FedEx jets might soon pack defensive weaponry. NBC News and Reuters report FedEx has asked the Federal Aviation Administration for permission to equip an upcoming fleet of Airbus A321-200 aircraft with an anti-missile laser system. The proposed hardware would disrupt the tracking on heat-seeking missiles by steering infrared laser energy toward the oncoming projectiles.
The courier service pointed to "several" foreign incidents where attackers used portable air defense systems against civilian aircraft. While there weren't specific examples, NBC pointed to Iran shooting down a Ukranian airliner in January 2020 (reportedly due to mistaking the jet for a cruise missile) and a Malaysian flight brought down by Russia-backed Ukranian separatists in July 2014.
FedEx first applied for the laser system in October 2019. The FAA is open to approval, but has proposed "special conditions" before lasers could enter service. The system would need failsafes to prevent activation on the ground, and couldn't cause harm to any aircraft or people.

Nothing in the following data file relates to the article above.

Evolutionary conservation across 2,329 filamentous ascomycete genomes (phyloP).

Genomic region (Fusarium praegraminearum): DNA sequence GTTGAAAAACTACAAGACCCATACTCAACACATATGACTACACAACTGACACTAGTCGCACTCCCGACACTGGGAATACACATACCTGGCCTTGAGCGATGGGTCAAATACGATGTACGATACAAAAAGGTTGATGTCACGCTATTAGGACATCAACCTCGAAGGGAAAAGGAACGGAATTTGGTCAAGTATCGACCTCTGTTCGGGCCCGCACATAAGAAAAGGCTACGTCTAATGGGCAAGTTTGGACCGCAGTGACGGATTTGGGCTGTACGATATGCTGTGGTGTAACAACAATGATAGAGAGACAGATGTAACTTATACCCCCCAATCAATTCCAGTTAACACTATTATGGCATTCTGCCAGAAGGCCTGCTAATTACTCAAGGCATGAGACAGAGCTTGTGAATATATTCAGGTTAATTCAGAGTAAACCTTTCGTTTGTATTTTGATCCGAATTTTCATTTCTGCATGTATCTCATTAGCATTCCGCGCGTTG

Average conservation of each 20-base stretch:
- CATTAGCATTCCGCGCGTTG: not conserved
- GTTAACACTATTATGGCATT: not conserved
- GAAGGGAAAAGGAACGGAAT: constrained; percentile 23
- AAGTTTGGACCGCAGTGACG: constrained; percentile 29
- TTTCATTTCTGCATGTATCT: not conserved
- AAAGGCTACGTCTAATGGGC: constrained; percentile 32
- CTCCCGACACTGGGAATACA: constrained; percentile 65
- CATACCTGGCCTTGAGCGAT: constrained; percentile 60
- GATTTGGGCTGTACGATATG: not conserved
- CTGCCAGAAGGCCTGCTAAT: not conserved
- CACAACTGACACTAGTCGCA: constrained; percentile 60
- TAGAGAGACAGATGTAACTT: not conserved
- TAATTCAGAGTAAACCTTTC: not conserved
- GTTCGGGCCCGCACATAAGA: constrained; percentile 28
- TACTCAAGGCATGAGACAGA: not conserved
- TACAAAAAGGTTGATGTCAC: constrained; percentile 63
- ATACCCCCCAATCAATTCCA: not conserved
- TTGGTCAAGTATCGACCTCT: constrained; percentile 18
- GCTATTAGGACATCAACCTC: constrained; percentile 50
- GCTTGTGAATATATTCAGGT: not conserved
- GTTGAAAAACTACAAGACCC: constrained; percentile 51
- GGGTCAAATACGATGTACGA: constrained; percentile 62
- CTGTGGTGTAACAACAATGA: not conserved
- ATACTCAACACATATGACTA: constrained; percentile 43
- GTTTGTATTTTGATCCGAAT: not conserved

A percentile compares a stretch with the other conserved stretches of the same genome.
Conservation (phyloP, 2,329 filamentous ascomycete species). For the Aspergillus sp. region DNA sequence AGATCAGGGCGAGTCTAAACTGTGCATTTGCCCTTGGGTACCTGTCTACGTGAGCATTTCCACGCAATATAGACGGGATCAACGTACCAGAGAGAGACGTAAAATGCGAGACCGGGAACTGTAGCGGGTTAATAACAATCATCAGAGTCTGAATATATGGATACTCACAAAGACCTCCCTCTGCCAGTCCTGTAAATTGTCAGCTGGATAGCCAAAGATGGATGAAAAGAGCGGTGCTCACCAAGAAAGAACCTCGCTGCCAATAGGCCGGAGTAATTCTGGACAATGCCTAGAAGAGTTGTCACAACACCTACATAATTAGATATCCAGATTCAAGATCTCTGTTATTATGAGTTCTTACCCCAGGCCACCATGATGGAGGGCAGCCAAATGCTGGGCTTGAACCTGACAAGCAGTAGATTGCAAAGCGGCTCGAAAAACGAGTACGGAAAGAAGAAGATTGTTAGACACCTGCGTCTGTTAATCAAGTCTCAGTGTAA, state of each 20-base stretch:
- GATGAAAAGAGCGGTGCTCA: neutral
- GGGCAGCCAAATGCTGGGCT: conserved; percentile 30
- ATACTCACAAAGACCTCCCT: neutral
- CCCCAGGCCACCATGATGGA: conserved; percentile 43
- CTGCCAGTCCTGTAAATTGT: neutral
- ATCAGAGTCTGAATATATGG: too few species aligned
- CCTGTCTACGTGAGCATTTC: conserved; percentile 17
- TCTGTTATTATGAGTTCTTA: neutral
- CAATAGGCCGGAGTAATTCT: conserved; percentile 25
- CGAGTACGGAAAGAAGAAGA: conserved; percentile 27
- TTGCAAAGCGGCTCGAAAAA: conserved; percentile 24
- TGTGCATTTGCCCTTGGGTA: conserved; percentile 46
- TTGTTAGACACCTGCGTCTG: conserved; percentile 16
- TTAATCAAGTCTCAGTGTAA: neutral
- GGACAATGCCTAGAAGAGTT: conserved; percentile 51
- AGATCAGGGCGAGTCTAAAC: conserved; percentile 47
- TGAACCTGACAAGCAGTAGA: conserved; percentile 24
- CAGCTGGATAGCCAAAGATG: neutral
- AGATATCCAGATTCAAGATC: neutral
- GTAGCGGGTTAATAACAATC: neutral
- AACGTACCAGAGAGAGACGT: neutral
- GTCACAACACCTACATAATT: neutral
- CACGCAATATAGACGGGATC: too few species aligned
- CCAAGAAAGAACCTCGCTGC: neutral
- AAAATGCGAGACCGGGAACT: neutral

The concept of including countermeasures isn't strictly new. Some American commercial aircraft have used anti-missile systems as early as 2008, and FedEx helped trial a Northrop Grumman countermeasure system around the same time. Israel's El Al has used anti-missile systems since 2004. FedEx's plans would be significant, though, and rare for a courier company. It wouldn't be surprising if more commercial aircraft followed suit, even if the risks of attacks remain relatively low.